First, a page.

Even for local politicians, campaign finance goes national

The Internet has already had a profound effect on national campaign finance. Now, it is beginning to impact local politics, too.

When it comes to issues in this midterm election, in case there was any doubt, CBS senior political analyst Jeff Greenfield noted Sunday, “there is a national tide.” That old cliché from Tip O’Neill, “ 'all politics is local,' – if it was ever really true – is finished once and for all,” he said on the "CBS Evening News."

And it’s not just issues that have gone national – so has fundraising, even for the most local of races. Candidates from the Senate down to the city council level are raising money from far beyond their own geographical backyards.

According to The Center for Responsive Politics (CRP), candidates taking in money from outside their actual constituency this year is more prevalent than ever. Of course, the Internet has made it easier than ever to put your money where your mouse is. And while the national parties as well as corporate interests are taking full advantage of web strategies, increasingly, individuals are heading online to donate to candidates far outside their own local ballots.

"Ten years ago this was the purview of a very elite level of political giving, from professional donors,” says Paul Kellstedt, an associate professor of political science at Texas A&M University. A decade ago, average people didn’t give money outside their districts, he notes. “This kind of large giving on a national scale tended to happen at big political cocktail parties but today it’s like voting for American Idol,” he says with a laugh. “Anyone can do it.”

New online platforms such as the recently launched Votesane.com have sprung up to speed this kind of cross-boundary engagement. Site co-founder Rob Zimmer says the idea crystallized after leaving a fundraiser himself. “I realized I had listened to all kinds of speeches about giving and I couldn’t actually remember the website as I walked out the door,” he says. It just seemed like a logical next step to provide a one-stop shop for online giving, he adds.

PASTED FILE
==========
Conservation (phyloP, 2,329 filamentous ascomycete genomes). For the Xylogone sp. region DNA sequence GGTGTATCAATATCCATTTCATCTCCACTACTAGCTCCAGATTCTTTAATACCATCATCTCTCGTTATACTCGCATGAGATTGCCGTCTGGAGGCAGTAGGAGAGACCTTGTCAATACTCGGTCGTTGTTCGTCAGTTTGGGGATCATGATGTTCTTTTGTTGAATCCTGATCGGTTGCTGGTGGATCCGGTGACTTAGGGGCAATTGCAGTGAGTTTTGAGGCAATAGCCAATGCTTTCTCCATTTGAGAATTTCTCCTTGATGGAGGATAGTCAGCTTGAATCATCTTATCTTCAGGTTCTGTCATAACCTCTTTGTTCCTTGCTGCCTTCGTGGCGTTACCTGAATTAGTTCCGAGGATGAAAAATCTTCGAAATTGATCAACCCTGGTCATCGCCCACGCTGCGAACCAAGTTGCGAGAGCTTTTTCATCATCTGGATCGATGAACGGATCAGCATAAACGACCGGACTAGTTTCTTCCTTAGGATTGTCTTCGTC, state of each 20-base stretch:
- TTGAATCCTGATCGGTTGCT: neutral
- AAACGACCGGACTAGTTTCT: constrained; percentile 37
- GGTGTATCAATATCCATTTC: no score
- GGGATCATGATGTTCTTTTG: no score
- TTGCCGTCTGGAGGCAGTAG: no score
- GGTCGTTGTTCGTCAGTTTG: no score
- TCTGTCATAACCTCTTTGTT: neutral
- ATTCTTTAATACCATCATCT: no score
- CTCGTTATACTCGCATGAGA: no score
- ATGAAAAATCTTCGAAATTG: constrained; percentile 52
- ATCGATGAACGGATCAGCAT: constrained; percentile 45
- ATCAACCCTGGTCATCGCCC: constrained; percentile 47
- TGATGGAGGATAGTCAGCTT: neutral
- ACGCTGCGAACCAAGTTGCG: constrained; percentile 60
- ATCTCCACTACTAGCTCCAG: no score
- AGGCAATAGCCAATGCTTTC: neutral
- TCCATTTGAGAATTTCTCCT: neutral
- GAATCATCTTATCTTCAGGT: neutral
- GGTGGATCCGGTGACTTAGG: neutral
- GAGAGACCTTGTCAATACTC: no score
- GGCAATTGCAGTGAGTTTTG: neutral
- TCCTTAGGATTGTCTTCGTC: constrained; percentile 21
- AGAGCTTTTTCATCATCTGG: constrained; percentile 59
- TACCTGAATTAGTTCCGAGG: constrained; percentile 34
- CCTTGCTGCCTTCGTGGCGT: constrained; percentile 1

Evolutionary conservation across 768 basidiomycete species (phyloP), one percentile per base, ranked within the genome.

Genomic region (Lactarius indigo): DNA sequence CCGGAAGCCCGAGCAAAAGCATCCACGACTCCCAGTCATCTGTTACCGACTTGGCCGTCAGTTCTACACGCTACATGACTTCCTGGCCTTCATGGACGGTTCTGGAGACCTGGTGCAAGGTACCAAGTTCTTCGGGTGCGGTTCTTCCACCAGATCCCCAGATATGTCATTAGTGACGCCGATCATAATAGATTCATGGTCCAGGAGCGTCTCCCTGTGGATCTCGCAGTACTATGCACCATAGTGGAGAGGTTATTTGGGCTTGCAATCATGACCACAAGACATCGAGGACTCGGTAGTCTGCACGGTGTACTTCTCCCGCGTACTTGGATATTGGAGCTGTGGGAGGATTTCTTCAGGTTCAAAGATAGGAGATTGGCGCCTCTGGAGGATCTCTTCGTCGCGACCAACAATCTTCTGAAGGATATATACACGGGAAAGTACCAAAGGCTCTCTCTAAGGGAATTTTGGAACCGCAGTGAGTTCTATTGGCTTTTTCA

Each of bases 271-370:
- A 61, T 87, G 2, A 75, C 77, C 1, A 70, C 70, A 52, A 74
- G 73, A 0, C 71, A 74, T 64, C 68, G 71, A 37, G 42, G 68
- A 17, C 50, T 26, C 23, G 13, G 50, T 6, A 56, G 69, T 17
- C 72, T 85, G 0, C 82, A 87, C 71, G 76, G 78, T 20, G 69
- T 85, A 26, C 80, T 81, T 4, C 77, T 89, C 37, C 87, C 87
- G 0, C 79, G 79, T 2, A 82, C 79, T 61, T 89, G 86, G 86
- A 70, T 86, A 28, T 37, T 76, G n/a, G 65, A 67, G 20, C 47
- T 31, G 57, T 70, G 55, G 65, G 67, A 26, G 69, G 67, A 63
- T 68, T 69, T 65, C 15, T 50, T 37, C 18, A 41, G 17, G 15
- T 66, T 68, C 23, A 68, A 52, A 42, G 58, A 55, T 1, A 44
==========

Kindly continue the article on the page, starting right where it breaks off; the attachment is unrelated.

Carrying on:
While partisan sites such as moveon.org make it easy to give to one side or the other, Mr. Zimmer points out that his site, which debuted in July, is currently the only non-partisan destination allowing donations to all House and Senate candidates. It also offers “information, data, news, message boards, and the ability for users to give anyone and everyone a thumbs up or down,“ he adds.

This sort of giving is driven by a desire to support like-minded politicians – no matter where they may reside, points out Mr. Kellstedt. The trend has been growing over the past six to eight years as the increasingly partisan worlds of talk radio and television have given national platforms to even the smallest-town politicians – and allowed them to pitch their opinions and websites to fellow travelers from every corner of the country.

While Kellstedt applauds the sense of empowerment this involvement nurtures, he also points out the significant underside to politicians beholden to far-flung donors.

“These politicians are going to have very divided loyalties,” he says, asking, for instance, what would New Yorkers say to Chuck Schumer if he takes in more money from outside the state of New York than inside it. “Whose bidding will he feel obligated to doing?” But, he adds, the scale of individual giving can’t match the growing threat posed by the avalanche of corporate giving unleashed by the Supreme Court’s decision to allow corporate interests to donate without fear of disclosure to non-profits that fund political ads.

Dave Levinthal of the CRP agrees that the scale of corporate giving dwarfs the dollars given by individuals, but he points out that the impact of an engaged electorate goes beyond the numbers. “It is easier than it has ever been in US history to support any political candidate people choose,” he says. Mr. Levinthal says that while his organization is neutral on whether political giving is a good or bad thing, he points out that it may encourage people without a lot of money to feel part of the system. “If the average citizen feels they now have a role in the political game, that can serve as a counterweight – small as it may be – to the large corporate and special interests who have increased wealth to spend on politics.”

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